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* Mods - This might fit better in Nighttime Parenting, I wasn't sure, please move if necessary!*<br><br>
I'm halfway through this book, and so far I think it's wonderful. Lots of great ideas, and great ways to see the world through a young child's eyes.<br><br>
However, the section on sleep really took me by surprise. <i>Is teaching my child to sleep part of discipline</i>? I thought this was a developmental thing, that she would do when she was ready. For example, I wouldn't discipline her if she walked later than other babies, I guess I was approaching sleep the same way.<br><br>
DD is 11 months, and still needs to be rocked to sleep and wakes frequently (every 2 -3 hours). Have I failed to 'discipline' her at night? Are her nighttime demands inappropriate for her age?<br><br>
If you've read this book, I'd love to hear your thoughts on this.
 

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I read that book when dd was about three and I thought they were way to harsh. I think that you should go with what you feel is right. I view sleep as a developmental thing that happens when at its own pace. You might find the book Sleepless in America more engaging on this issue. The author did a study of the rate at which children wake at night that was very reassuring.
 

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I think she's just plain wrong about nighttime parenting. I like her approach to discipline and she's got some good practical advice. But, I ignore the stuff on sleep. (And I'm not a hard-core co-sleeper at all costs. But it's what dd <i>needed</i>. There was no discipline issue there at all.)
 

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You are right sleep is not a discipline issue. Sleeping through the night, nursing to sleep, night nursing, sleeping alone are all developmental issues. Children do things when they are ready and the less stress associated with sleep the better. When my DD was your DDs age she was still waking often too. We didn't have long periods (7 to 9 hours) of sleep until after all her teeth were in at about 2.5. At 3.5 she was still nursing to sleep and sleeping with us. Now at 4.5 she goes to bed in her room by herself with her nightlite and usually tells her babies and bears a story or two before going to sleep. Then she sleeps a solid 10 hours. Moving into her own bed and weaning were all her own ideas.<br><br>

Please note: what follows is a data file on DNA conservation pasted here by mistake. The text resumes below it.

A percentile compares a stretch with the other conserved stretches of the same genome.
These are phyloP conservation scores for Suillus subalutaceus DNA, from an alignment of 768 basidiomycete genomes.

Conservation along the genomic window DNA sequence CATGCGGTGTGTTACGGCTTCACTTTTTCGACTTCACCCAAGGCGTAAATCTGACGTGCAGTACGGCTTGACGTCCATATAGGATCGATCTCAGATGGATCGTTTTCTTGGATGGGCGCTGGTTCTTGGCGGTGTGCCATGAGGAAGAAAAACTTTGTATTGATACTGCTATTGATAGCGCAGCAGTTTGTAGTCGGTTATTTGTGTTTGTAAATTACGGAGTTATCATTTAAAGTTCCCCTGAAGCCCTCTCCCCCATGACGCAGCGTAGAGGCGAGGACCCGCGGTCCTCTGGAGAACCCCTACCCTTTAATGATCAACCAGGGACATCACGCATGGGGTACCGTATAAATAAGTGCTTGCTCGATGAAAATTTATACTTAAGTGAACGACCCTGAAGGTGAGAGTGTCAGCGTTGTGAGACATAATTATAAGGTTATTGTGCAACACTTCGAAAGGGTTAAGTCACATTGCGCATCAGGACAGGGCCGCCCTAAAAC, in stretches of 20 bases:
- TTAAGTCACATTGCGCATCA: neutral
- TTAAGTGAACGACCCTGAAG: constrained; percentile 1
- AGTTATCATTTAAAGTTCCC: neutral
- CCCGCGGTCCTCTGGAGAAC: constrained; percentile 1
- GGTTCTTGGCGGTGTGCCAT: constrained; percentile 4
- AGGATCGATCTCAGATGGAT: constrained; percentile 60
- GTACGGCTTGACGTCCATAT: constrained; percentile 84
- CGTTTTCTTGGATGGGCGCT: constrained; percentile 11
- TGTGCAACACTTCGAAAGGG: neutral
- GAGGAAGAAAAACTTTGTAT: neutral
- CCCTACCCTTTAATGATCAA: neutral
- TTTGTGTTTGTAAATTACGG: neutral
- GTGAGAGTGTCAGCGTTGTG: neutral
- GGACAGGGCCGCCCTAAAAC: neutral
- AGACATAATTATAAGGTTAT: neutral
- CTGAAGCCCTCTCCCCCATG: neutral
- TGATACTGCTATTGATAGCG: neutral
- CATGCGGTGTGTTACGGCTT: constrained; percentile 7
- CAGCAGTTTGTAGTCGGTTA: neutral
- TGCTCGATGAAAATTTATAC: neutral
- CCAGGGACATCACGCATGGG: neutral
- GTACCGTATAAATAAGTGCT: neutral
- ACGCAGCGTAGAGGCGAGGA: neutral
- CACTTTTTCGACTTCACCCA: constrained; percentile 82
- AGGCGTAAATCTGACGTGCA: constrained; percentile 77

The author of the book Sleepless In America, Mary Kurcinka, also wrote a couple of discipline books. Parents, Kids and Power Struggles is really good.
 

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Discussion Starter #5
Thanks for the book suggestions! I will pick up Sleepless in America for sure.<br><br>
We're going to visit some family next week, including my cousin, whose son (1 month older than DD) has been sleeping 12 hours a night in his crib in his own room since he was a month old. So I'm overly sensitive on the sleep issue because I know the questions/criticisms etc. will be coming full force. <img alt="" class="inlineimg" src="http://www.mothering.com/discussions/images/smilies/greensad.gif" style="border:0px solid;" title="greensad"> I'm trying to make sure I am feeling 100% confident in our choices so I don't have a meltdown (pregnancy hormones + lack of sleep are making me weepy).<br><br>
ssh - My DD struggles with teething, and I have a gut feeling she won't sleep long stretches until it's over either. It really helps to know it's normal, and will end one day!
 

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I found lying about my dd's sleep habits worked very well when I visited family. I did what I felt was right while not having to hear any child development beliefs that originated at least 60 years ago when kids were suppossed to be seen rather than heard. It is easy to blame sleepless nights on having the routine disrupted (which it will be on vacation), on teething, or on maybe coming down with something. You don't have to tell them that this is how she always is, just pick an excuse and stick with it. Sleeping through the night is generally described as a 5 hour stretch so if she has one longer stretch you can always say with a lot of truth that she sleeps through the night.
 
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